Baltimore Ravens Need to Trash Zone Blocking Scheme
Many people are going to look at Sunday’s game against the Cleveland Browns and wonder the same thing that I am wondering. What is going on with the ground game in Baltimore? Ray Rice put it out there this week that he has his burst back. Well, did he leave it in the locker room?
I assure you that he is not completely at fault. When your quarterback is out-rushing your running backs, there is a huge problem. Last year, the Baltimore Ravens ran a man scheme when blocking. It was very simple: player would just put a hat on a hat and push. This year, the Ravens are running a more complicated zone blocking scheme that requires a lineman get to a particular spot on the field to block.
It is obvious this scheme isn’t working when Rice had a total of 17 yards on 11 carries.
Take Michael Oher for instance. Since he has been in the league, he has known man blocking schemes and while I cannot stand him in pass protection, I know he is an excellent run blocker. With that said, Oher seemed to have trouble getting to his blocking zone assignment on a few drives because the scheme is unfamiliar. Defensive players blew past him and into the backfield.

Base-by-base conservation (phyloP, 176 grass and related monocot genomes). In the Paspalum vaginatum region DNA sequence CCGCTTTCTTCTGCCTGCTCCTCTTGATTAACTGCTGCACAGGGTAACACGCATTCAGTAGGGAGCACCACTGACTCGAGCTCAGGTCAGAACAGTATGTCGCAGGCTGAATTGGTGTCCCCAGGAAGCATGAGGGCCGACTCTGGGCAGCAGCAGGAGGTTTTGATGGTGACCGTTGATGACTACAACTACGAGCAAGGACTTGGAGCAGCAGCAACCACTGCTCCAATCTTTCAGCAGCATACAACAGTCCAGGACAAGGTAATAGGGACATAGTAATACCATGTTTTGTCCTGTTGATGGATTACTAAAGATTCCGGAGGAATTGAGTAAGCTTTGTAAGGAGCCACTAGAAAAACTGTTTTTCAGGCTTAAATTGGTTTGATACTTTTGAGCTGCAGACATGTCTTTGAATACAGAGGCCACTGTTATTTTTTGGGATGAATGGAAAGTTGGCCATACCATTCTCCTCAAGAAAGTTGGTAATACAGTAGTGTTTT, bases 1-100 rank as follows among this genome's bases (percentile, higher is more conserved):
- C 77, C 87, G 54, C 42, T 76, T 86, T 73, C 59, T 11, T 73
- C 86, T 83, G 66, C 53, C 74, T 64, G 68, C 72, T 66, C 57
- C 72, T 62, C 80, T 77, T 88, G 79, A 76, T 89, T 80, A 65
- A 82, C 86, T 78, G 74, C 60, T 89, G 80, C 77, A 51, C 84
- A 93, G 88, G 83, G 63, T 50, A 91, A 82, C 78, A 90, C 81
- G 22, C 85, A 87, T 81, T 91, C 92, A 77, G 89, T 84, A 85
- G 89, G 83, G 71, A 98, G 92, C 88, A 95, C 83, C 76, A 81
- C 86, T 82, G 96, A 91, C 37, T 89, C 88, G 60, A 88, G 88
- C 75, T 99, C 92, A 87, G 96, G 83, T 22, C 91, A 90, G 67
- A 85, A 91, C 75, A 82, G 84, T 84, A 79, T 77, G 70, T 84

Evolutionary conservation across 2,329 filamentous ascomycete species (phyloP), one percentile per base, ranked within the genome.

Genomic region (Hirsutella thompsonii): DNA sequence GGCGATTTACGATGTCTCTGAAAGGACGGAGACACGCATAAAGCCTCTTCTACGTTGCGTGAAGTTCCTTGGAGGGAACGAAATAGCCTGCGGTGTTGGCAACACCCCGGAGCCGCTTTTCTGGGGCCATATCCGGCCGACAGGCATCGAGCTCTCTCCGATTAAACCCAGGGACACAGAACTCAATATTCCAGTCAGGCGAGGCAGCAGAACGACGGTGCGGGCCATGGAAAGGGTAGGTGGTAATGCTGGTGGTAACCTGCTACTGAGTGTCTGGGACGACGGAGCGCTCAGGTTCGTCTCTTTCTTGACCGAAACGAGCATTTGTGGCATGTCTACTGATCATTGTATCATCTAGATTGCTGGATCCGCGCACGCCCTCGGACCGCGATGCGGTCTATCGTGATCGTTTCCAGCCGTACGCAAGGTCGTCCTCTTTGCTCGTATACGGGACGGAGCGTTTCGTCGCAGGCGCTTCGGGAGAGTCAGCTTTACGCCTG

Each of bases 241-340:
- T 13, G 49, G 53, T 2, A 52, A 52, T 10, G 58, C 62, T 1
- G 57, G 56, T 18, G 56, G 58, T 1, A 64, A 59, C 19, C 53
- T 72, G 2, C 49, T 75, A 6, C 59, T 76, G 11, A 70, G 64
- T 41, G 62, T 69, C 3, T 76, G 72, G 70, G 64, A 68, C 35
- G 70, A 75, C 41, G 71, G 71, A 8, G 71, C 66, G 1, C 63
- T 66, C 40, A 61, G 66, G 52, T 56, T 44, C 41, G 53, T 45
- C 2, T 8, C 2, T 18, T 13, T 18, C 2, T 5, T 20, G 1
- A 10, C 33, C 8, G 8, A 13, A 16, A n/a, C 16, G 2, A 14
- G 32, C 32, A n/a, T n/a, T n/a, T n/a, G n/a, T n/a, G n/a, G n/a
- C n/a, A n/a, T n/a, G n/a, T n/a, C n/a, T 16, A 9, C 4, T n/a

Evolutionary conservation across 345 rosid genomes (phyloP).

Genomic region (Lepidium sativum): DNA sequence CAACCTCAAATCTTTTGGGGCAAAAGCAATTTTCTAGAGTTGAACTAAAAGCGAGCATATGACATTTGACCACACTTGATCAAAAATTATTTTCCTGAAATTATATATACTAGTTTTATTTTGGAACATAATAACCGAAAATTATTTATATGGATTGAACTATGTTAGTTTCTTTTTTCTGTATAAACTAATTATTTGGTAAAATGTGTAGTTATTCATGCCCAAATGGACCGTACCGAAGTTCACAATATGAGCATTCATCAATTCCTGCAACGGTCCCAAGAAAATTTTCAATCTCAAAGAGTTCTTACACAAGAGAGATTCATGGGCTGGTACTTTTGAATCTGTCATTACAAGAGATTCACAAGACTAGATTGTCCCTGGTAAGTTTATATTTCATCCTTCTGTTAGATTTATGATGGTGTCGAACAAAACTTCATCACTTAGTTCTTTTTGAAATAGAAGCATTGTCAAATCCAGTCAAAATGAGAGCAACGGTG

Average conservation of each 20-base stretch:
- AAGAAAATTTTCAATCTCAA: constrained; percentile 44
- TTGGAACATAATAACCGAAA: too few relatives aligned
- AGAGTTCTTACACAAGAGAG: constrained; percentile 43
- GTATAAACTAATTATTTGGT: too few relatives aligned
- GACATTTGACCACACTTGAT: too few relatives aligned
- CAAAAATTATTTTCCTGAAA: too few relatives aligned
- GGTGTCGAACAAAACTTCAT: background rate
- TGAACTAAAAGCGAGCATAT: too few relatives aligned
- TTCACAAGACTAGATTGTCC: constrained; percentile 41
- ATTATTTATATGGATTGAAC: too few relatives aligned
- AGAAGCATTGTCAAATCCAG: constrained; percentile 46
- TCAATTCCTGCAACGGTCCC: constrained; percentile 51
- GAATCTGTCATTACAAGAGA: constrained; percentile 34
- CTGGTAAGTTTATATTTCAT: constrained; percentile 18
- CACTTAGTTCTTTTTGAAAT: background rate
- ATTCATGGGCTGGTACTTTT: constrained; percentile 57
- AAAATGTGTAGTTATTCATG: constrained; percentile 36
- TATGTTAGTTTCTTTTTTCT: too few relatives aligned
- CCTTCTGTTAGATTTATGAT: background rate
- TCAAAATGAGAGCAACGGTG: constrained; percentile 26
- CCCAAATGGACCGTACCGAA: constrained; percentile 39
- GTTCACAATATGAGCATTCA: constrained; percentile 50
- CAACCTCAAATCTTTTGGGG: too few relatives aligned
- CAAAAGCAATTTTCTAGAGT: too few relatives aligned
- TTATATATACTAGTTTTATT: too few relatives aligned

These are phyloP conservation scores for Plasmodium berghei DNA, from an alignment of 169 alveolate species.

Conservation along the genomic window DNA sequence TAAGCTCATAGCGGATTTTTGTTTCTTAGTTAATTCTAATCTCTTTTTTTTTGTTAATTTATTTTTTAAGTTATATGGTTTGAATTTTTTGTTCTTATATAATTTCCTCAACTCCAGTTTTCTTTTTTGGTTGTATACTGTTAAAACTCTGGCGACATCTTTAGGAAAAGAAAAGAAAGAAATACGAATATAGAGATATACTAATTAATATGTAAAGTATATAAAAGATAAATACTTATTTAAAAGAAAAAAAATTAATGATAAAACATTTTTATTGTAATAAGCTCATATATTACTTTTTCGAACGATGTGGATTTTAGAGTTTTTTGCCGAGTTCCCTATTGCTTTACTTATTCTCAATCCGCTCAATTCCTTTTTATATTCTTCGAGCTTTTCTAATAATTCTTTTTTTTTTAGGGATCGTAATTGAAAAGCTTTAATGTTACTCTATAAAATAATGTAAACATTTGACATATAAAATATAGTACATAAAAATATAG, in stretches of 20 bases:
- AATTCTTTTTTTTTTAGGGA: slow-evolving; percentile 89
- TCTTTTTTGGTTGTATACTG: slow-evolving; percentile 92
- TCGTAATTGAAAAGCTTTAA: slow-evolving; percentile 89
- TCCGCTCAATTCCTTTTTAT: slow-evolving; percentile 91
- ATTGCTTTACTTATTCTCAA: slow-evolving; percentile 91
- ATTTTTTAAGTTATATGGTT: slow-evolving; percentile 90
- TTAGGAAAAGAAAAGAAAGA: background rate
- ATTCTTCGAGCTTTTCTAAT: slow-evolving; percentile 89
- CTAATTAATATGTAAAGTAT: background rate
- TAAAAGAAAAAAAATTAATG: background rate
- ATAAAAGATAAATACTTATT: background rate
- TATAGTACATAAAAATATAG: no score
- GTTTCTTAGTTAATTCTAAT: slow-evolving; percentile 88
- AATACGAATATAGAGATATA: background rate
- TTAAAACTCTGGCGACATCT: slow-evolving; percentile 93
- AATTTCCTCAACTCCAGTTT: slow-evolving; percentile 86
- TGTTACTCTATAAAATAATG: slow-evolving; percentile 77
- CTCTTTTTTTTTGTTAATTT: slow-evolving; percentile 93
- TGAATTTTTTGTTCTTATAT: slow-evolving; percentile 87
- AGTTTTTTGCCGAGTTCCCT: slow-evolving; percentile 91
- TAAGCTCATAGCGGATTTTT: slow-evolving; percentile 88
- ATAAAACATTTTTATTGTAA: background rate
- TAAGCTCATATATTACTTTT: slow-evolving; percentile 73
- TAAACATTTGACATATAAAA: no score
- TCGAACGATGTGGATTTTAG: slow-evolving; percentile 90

Even Marshall Yanda saw Browns defensive tackle Phil Taylor fly into Rice for a three-yard loss in the second quarter. Normally I would place the blame solely on Yanda in a man blocking scheme, but thinking of how the zone scheme is set up, it was center Gino Gradkowski’s responsibility to ensure there was no clear lane to the running back.
Judging by the open invitation to Rice’s midsection, it was clear one of these two were to blame. A.Q. Shipley had his fair share of missed blocks as well.
Juan Castillo really needs to either make the scheme simpler or trash it all together. There should be no reason that two of the top running backs in football in Ray Rice and Bernard Pierce cannot get out of the backfield. Look for the Ravens to go back to the drawing board after such an embarrassing loss.
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